George later called this the turning point in his career. He should have just returned to bootlegging in Tulsa but, “No,” George remembered, mixing up the timeline somewhat, “that wasn’t enough. I had to go to Fort Worth and into that honky-tonk. Kathryn was pretty, the prettiest redhead I ever saw.” A Minneapolis preacher married them in September 1930.
George helped steal $40,000 from the Central State Bank in Sherman, Texas, on April 3, 1931. Ten months later, he struck a bank nearby at Denton and scored almost another forty at a Tupelo, Mississippi, near Kathryn’s birthplace on November 30, 1932. Since banks often ran out of cash during this, the third year of the Great Depression, Kathryn and George had begun to look for other opportunities.
George “Machine Gun” Kelly is probably considered one of the most famous “gangsters” from the prohibition era. “Machine Gun” was born George Kelly Barnes on July 18, 1895, to a wealthy family living in Memphis, Tennessee. Kelly’s early years as a child were essentially uneventful and his family raised him in a traditional household. His first sign of trouble began when he enrolled into Mississippi State University to study agriculture in 1917. From the beginning, Kelly was considered a poor student with his highest grade (a C plus) awarded for good physical hygiene. He was constantly in trouble with the faculty and spent much of his academic career attempting to work off the demerits he had earned.
It was during this time that Kelly met a young woman by the name of Geneva Ramsey. Kelly quickly fell in love with Geneva and made an abrupt decision to quit school and marry. Kelly fathered two children with Geneva, and to make ends meet, took a job as a cab driver in Memphis. He worked long hours with little reward for his time. Kelly and Geneva were struggling financially, as the job was failing to provide enough money to support their family. Distressed and broke, Kelly left his job with the cab company to seek other avenues to make ends meet. The strain proved to be overwhelming and at 19 years old, he found himself without steady work and separated from his wife. It was about this time when Kelly took up with a small time gangster and started a new venture as a bootlegger. Kelly began to enjoy the financial rewards of his new trade along with the notoriety.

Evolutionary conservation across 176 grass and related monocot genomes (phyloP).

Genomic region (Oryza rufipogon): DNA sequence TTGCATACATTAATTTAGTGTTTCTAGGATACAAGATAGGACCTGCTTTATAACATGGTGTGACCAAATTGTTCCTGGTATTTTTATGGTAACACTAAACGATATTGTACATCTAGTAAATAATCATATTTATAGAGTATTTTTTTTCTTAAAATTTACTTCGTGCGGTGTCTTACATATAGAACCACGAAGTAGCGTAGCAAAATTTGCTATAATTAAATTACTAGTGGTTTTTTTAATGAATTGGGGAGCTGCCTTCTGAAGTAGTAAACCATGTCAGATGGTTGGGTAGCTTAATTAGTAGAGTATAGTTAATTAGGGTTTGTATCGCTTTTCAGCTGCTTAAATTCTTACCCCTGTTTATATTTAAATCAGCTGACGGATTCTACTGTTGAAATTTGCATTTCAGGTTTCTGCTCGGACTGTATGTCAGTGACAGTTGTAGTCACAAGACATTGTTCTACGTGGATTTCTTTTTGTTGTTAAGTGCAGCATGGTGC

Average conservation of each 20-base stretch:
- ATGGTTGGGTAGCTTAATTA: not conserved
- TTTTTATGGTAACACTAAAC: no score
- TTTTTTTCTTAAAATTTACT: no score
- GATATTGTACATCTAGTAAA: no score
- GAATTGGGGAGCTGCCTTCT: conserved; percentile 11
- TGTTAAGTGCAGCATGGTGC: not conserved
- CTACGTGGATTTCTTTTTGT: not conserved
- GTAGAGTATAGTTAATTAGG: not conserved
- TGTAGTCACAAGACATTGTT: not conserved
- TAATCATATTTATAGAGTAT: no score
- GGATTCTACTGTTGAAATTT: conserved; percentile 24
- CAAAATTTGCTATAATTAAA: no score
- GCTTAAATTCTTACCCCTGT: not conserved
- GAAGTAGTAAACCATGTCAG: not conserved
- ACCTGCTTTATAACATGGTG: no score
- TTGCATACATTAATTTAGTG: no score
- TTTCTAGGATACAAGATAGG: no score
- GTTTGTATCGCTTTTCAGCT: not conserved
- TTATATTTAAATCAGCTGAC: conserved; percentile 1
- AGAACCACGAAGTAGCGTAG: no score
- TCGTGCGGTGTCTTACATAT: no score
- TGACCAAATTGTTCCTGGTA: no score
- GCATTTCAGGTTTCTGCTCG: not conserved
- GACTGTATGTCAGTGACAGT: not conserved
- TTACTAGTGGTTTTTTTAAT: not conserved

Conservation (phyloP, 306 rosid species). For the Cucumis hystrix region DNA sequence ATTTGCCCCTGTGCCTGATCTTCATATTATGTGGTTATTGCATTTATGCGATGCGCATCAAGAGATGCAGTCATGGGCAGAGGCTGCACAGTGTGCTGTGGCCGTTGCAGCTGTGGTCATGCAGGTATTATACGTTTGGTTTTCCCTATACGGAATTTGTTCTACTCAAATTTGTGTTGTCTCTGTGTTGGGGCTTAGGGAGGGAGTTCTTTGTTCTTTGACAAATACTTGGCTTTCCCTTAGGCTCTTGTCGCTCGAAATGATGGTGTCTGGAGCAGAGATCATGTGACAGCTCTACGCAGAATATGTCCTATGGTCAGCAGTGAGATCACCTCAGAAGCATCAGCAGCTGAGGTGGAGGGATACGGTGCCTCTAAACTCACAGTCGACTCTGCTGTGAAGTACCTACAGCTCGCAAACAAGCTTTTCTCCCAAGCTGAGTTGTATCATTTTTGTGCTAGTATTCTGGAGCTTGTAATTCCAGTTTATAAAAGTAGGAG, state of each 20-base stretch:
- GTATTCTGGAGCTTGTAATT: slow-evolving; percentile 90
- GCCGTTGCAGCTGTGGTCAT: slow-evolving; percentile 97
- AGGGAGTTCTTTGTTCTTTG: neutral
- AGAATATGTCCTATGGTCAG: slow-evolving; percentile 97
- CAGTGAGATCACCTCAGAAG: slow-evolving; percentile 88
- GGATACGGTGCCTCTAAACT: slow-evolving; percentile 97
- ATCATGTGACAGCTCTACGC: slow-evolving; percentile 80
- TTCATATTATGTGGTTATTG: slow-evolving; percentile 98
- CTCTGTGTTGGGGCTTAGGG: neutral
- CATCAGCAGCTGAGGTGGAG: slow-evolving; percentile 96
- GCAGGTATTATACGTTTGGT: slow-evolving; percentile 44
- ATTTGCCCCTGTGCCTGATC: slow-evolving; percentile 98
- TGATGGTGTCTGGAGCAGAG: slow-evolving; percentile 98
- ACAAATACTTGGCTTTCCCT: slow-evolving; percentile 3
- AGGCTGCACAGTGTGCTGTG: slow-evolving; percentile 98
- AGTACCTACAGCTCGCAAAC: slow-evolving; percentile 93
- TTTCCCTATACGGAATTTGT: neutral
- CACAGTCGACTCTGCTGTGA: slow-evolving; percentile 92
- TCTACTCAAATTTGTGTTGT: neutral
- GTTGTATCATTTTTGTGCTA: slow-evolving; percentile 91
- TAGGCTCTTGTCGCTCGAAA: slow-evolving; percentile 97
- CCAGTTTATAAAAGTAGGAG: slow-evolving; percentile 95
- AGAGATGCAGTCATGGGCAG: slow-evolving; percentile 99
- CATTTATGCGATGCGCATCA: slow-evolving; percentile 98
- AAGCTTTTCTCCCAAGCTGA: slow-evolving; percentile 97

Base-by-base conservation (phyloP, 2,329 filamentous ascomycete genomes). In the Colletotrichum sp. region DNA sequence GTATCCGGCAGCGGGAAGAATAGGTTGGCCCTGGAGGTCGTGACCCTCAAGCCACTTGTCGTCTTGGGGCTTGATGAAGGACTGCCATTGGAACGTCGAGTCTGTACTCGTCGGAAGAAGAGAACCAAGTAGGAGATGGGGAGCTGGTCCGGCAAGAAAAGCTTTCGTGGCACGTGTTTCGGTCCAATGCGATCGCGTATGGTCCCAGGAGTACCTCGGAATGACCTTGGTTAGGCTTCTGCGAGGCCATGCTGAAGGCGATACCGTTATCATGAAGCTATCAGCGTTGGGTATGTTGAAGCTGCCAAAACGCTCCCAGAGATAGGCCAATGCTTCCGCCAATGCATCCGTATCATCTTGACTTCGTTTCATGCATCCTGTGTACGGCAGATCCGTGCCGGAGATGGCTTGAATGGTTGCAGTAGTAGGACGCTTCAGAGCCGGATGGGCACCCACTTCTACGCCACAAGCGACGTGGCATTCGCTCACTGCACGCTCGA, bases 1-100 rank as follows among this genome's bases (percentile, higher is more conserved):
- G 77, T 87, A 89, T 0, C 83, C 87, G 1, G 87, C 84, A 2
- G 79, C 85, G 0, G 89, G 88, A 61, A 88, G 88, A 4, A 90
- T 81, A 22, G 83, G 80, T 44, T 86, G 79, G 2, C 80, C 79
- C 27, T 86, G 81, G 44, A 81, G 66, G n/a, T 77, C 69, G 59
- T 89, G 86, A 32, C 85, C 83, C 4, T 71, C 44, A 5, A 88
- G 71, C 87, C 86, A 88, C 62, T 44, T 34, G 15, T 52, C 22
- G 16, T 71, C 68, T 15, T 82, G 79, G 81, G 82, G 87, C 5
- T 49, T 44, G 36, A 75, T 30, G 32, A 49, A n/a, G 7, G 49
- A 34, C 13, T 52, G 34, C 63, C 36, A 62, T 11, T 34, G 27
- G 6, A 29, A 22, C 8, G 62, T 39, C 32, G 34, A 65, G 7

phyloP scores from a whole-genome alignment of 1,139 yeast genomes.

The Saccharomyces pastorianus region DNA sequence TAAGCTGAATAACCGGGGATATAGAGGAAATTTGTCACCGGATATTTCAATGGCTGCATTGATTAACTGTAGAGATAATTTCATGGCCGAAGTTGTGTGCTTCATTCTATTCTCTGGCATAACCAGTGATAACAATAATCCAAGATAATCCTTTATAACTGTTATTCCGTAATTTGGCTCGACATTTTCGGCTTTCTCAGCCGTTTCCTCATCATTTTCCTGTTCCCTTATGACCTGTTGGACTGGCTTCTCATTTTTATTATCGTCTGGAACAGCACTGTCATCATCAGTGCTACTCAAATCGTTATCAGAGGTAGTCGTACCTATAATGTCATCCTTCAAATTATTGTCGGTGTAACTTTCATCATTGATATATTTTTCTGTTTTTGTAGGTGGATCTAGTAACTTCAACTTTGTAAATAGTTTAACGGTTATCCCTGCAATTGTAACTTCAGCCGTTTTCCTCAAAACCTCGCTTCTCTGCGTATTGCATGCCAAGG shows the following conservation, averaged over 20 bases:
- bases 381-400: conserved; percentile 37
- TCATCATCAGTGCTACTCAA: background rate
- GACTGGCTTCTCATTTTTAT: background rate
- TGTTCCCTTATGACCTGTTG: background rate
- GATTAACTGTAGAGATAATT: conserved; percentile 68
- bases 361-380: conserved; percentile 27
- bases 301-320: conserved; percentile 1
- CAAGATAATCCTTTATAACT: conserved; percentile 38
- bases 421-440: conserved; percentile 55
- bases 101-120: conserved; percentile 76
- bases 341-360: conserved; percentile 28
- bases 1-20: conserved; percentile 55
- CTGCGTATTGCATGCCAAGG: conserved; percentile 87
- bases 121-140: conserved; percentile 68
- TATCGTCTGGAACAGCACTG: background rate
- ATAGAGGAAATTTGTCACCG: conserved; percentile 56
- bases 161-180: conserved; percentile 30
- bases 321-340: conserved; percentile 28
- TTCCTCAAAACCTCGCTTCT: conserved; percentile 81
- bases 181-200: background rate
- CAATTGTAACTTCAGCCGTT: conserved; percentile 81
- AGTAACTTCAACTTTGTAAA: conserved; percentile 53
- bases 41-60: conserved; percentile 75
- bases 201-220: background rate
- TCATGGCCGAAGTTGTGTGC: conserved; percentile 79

Along with the new success also came the quandaries of working in the underground. After being arrested on several occasions for illegal trafficking, Kelly decided to leave Memphis along with a new girlfriend and head west. He adopted the new alias of George R. Kelly to help preserve the respect and name of his upstanding family back home. Kelly’s luck continued to saw tooth with great monetary scores and several unfortunate predicaments. By 1927, Kelly had already started to earn his reputation in the underground world as a seasoned gangster, having weathered several arrests and serving various jail sentences. In 1928 he was caught smuggling liquor into an Indian Reservation and was sentenced to three years at Leavenworth Penitentiary.
After serving-out another long sentence at the State Penitentiary in New Mexico in 1929 for another similar conviction, Kelly gravitated to Oklahoma City where he hooked up with a small time bootlegger named Steve Anderson. Kelly soon fell for Anderson’s attractive mistress Kathryn Thorne, a seasoned criminal in her own right.
Kathryn always dreamed of better, brighter things and never-ending nightlife. George may have planned his first kidnapping during the 1931 Christmas season just to keep the peace. There is little or no evidence that Kathryn was involved.